First, the following state space model with exogenous variables was applied to conduct time-varying regression analysis, where $L$ was the lag to be determined by exploring the best-fit model:

Eq. (1) is the observation process with state $S\left(t\right)$ and observation error $\epsilon \left(t\right)$, which is assumed to follow a normal distribution with mean $0$ and standard deviation ${\sigma}_{\epsilon}$. Eq. (2) is the state equation consisting of time-varying level ${\beta}_{0}\left(t\right)$ and exogenous variables $\mathrm{log}\left(N{P}_{a}\left(t-L\right)\right)$ and $\mathrm{\Delta}\mathrm{log}\left(N{P}_{a}\left(t-L\right)\right)$ with time-varying coefficients ${\beta}_{1}\left(t\right)$ and ${\beta}_{2}\left(t\right)$, respectively. Intercepts and coefficients ${\beta}_{i}\left(t\right),i=0,1,2$, are modeled to follow the time-varying process as described in (3) and (4), where $\mathrm{\Sigma}$ is the variance–covariance matrix. The lag ranging from 7 to 14 days was specifically examined, because the mean time delay from infection to reporting was estimated at 13 days during the first wave of the pandemic from March to May 2020, and was then shortened to 11 days from June 2020 and 9 days when the Omicron variant (B.1.1.529) began to spread from January 2022 (16–18) [also see Supplementary material for symptom onset to reporting on the basis of publicly available data from the website managed by the Tokyo Metropolitan Government (18)]. Best-fit models (lag $L$) were selected on the basis of the Akaike information criterion (AIC).

### 2.5. Fixed-effect regression model

On the basis of the time-varying regression results, linear regression analysis by generalized least squares assuming fixed effects of $\mathrm{log}\left(N{P}_{a}\left(t-L\right)\right)$ and $\mathrm{\Delta}\mathrm{log}\left(N{P}_{a}\left(t-L\right)\right)$ was also conducted throughout the study period. Below is the model description:

where $L$ is the lag to be determined by exploring the best fit model, $\epsilon \left(t\right)$ is the autocorrelated error with coefficient $\rho $, and $\omega \left(t\right)$ is white noise following the normal distribution with mean 0 and standard deviation ${\sigma}_{\omega}$. Models including either $\mathrm{log}\left(N{P}_{a}\left(t-L\right)\right)$ (fixing ${\beta}_{2}$ to zero) or $\mathrm{\Delta}\mathrm{log}\left(N{P}_{a}\left(t-L\right)\right)\phantom{\rule{thickmathspace}{0ex}}$(fixing ${\beta}_{1}$ to zero) or both were tested. The estimation of model parameters was performed via a Bayesian approach employing the Markov Chain Monte Carlo (MCMC) method. We used weakly informative priors (see Supplementary material) and ran five chains and 3,000 iterations with 1,000 warmups each. Convergence was confirmed with trace plots and the potential scale reduction factor (Gelman-Rubin statistics) Rhat as well as traceplots, and the widely applicable information criterion (WAIC) was used for selection of the best fit model.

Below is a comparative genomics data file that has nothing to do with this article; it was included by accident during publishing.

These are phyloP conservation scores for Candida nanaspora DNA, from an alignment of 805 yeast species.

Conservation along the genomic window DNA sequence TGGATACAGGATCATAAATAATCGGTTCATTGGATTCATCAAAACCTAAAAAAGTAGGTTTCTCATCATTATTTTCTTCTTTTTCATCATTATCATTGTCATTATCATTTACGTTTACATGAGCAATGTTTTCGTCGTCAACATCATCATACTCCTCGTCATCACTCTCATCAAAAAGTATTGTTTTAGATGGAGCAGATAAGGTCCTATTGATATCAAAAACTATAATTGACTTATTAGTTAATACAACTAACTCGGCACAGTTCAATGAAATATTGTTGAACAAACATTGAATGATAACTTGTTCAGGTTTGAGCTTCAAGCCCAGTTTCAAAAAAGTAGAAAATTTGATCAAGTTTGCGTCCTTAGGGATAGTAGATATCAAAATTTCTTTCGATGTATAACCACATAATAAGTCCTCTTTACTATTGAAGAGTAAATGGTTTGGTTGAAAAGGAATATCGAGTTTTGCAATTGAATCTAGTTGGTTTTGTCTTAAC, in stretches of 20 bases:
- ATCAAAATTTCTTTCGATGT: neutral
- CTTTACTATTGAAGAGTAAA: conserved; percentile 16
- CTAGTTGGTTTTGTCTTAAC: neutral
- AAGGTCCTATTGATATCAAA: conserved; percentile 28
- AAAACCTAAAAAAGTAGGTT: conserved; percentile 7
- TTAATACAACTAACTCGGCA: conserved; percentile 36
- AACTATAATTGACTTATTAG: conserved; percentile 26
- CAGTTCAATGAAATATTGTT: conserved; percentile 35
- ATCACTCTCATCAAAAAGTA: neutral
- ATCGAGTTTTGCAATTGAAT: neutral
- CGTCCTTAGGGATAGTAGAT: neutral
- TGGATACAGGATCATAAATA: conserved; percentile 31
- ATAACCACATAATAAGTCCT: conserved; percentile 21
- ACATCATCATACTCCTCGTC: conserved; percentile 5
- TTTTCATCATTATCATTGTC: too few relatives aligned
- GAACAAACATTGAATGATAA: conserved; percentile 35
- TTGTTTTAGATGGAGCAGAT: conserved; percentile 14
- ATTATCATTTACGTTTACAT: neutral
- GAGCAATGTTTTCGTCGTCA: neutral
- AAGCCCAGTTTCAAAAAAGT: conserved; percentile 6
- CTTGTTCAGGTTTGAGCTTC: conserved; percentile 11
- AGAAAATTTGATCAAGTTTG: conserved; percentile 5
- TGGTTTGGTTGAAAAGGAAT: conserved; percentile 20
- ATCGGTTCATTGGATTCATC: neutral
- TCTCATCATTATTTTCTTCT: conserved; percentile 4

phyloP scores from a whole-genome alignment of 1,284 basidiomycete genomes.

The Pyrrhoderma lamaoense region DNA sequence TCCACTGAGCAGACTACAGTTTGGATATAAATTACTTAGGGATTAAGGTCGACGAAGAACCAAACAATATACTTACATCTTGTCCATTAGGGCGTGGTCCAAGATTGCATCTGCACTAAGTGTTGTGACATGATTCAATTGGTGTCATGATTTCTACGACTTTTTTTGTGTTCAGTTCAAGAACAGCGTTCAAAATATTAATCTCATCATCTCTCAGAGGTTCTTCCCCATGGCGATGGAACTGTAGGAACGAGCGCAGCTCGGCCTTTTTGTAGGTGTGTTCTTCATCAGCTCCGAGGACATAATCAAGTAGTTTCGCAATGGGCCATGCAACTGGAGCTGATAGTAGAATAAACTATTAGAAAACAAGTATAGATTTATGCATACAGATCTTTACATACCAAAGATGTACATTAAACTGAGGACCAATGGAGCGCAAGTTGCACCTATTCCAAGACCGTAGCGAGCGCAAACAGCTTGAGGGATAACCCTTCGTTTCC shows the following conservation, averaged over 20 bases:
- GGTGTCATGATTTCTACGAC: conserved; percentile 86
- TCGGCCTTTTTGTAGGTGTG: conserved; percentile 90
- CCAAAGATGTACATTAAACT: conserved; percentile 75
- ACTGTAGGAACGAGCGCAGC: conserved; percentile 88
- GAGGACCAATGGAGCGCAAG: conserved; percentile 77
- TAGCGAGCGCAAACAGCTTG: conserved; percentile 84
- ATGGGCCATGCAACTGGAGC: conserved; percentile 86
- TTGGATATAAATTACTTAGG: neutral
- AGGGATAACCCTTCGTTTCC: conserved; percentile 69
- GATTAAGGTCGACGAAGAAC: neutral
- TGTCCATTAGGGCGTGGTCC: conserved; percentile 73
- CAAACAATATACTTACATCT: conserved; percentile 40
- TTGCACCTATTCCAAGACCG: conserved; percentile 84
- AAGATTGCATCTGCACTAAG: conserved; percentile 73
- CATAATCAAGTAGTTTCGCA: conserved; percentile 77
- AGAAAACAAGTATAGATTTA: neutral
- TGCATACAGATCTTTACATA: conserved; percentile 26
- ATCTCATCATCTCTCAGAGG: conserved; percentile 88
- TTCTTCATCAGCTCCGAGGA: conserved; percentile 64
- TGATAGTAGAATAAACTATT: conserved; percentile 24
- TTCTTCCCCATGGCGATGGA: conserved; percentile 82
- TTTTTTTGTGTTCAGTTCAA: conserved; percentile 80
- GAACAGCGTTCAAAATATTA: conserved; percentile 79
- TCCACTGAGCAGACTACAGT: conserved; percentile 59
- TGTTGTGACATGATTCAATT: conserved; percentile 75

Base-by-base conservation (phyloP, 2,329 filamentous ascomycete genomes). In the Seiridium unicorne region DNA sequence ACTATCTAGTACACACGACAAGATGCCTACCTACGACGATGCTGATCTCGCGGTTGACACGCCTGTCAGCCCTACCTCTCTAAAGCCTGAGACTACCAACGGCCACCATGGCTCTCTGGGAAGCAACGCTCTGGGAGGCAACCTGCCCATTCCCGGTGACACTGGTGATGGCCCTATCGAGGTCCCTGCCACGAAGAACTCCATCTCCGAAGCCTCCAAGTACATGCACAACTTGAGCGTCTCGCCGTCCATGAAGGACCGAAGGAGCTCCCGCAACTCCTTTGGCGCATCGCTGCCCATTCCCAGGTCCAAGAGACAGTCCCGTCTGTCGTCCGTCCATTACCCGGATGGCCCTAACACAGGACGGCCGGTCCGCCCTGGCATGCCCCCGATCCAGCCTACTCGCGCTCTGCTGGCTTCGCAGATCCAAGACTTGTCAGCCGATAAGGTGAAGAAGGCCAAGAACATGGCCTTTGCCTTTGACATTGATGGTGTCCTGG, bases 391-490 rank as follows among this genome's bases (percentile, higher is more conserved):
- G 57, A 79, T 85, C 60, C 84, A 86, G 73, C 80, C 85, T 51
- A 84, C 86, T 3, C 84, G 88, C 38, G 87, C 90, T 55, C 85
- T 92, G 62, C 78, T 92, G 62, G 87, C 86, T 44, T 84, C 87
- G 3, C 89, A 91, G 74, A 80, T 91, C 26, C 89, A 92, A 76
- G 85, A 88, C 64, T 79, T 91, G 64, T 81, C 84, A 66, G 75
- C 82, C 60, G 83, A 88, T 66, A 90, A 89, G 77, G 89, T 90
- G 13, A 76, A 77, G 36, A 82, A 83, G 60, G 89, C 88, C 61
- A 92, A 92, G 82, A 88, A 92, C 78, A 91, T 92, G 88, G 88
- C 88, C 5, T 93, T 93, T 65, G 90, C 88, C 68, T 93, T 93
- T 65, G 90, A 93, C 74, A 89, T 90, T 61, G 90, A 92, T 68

### 2.6. Statistical analysis

All statistical and numerical analyses were performed using R version 4.1.2 (The R Project for Statistical Computing, Vienna, Austria) and Stan version 2.21.0. R package KFAS (19) was used in the time-varying regression analysis, and the R package brms version 2.18.0 (20) was used for fixed-effect regression analysis with CmdStan 2.30.1 (21).

## 3. Results

### 3.1. Time-varying regression analysis

For each lag $L=7,8,\dots ,14\phantom{\rule{thickmathspace}{0ex}}$ days, models described in Eqs (1)–(5) were estimated. The lag $L$ of the best-fit model was 8 days in Tokyo, 9 days in Aichi, and 8 days in Osaka (see Supplementary materials for AIC used for best fit model choice). In all locations, the time series of ${\beta}_{1}\left(t\right)$ and ${\beta}_{2}\left(t\right)$ are shown in Figure 2. For all locations, the confidence interval of ${\beta}_{1}\left(t\right)$ stayed above or straddled zero, but in Tokyo and Aichi, there were short periods around mid-2020 when ${\beta}_{1}\left(t\right)$ turned negative. Regarding ${\beta}_{2}\left(t\right)$, the confidence interval stayed below zero most of the time throughout the pandemic period. However, the confidence interval of ${\beta}_{2}\left(t\right)$ in Aichi and Osaka straddled zero most of the time and was sometimes in negative territory. Both ${\beta}_{1}\left(t\right)$ and ${\beta}_{2}\left(t\right)$ stayed within a relatively narrow and confined range most of the time.